South Africa to increase renewable energy generation

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South Africa recently has approved a draft to increase renewable energy generation hence replacing the use of nuclear power in the country.

Jeff Radebe, South Africa’s Energy Minister, confirmed the reports and said that the cabinet had approved the updated Integrated Resources Plan (IRP 2018) which will increase renewable energy capacity and add only a minimal amount of new coal.

Also Read: Going nuclear: Africa’s energy future?

The electricity generation and distribution landscape

“The electricity generation and distribution landscape in South Africa is changing at a rapid pace compared to the period before 2010. In keeping to our climate change commitments, the country has also introduced renewable energy through independent power producers,” Radebe said.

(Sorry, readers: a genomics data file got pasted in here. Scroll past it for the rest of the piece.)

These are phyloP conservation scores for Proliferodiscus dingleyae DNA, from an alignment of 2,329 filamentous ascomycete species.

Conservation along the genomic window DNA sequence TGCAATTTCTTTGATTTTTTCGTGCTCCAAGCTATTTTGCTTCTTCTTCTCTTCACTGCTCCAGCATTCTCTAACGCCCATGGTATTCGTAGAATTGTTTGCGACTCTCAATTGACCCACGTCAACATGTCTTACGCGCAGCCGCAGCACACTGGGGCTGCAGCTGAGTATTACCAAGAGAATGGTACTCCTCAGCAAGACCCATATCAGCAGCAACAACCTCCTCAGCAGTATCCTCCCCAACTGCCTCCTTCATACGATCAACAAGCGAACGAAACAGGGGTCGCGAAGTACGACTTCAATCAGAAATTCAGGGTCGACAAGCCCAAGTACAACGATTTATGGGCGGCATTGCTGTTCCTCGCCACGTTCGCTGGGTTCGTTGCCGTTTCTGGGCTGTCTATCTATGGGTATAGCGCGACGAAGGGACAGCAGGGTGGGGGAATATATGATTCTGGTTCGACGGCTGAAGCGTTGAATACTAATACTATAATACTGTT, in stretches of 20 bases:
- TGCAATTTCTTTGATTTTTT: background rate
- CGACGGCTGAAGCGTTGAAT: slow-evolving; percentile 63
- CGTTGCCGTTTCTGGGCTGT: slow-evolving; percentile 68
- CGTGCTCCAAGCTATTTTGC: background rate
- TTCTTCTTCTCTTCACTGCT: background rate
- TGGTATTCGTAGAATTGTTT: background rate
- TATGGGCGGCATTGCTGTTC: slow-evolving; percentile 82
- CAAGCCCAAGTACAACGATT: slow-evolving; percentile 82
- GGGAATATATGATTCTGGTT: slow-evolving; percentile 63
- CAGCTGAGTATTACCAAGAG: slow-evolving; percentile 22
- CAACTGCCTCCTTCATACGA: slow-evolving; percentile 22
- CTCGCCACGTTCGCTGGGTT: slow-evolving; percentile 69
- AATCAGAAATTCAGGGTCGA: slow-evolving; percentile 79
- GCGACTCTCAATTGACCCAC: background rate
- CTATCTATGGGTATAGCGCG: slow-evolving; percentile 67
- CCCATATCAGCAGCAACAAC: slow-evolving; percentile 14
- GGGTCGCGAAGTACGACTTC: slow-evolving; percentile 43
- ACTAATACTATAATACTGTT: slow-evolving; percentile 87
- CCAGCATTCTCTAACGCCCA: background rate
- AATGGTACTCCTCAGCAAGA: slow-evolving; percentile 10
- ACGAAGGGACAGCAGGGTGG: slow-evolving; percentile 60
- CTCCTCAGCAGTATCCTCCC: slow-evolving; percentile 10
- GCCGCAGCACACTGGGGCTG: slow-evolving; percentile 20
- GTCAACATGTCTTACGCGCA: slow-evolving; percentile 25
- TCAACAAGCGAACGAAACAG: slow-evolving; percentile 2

This now means that only 1 gigawatt worth of new coal capacity will be added by 2030 and there will be over 15 gigawatt of renewable energy used including hydro power, solar and wind.

South Africa is currently the largest carbon-emitting country in Africa. Radebe says that is important that “There is significant change in the energy mix post-2030 which is mainly driven by decommissioning of old coal power plant that reaches their end of life.”

Energy storage technology

Additionally, the UK announced plans to invest a whopping US $65m into South Africa to develop energy storage technology that will aid in the supply of secure renewable power in the country.

“This project, the first of its kind in the region, will use an innovative technology to transform the country’s energy system, supporting South Africa’s long-term commitment to decreasing carbon emissions by developing bold, new renewable technologies, bringing about a climate revolution whilst also enabling the creation of thousands of jobs for young South Africans,” said Radebe.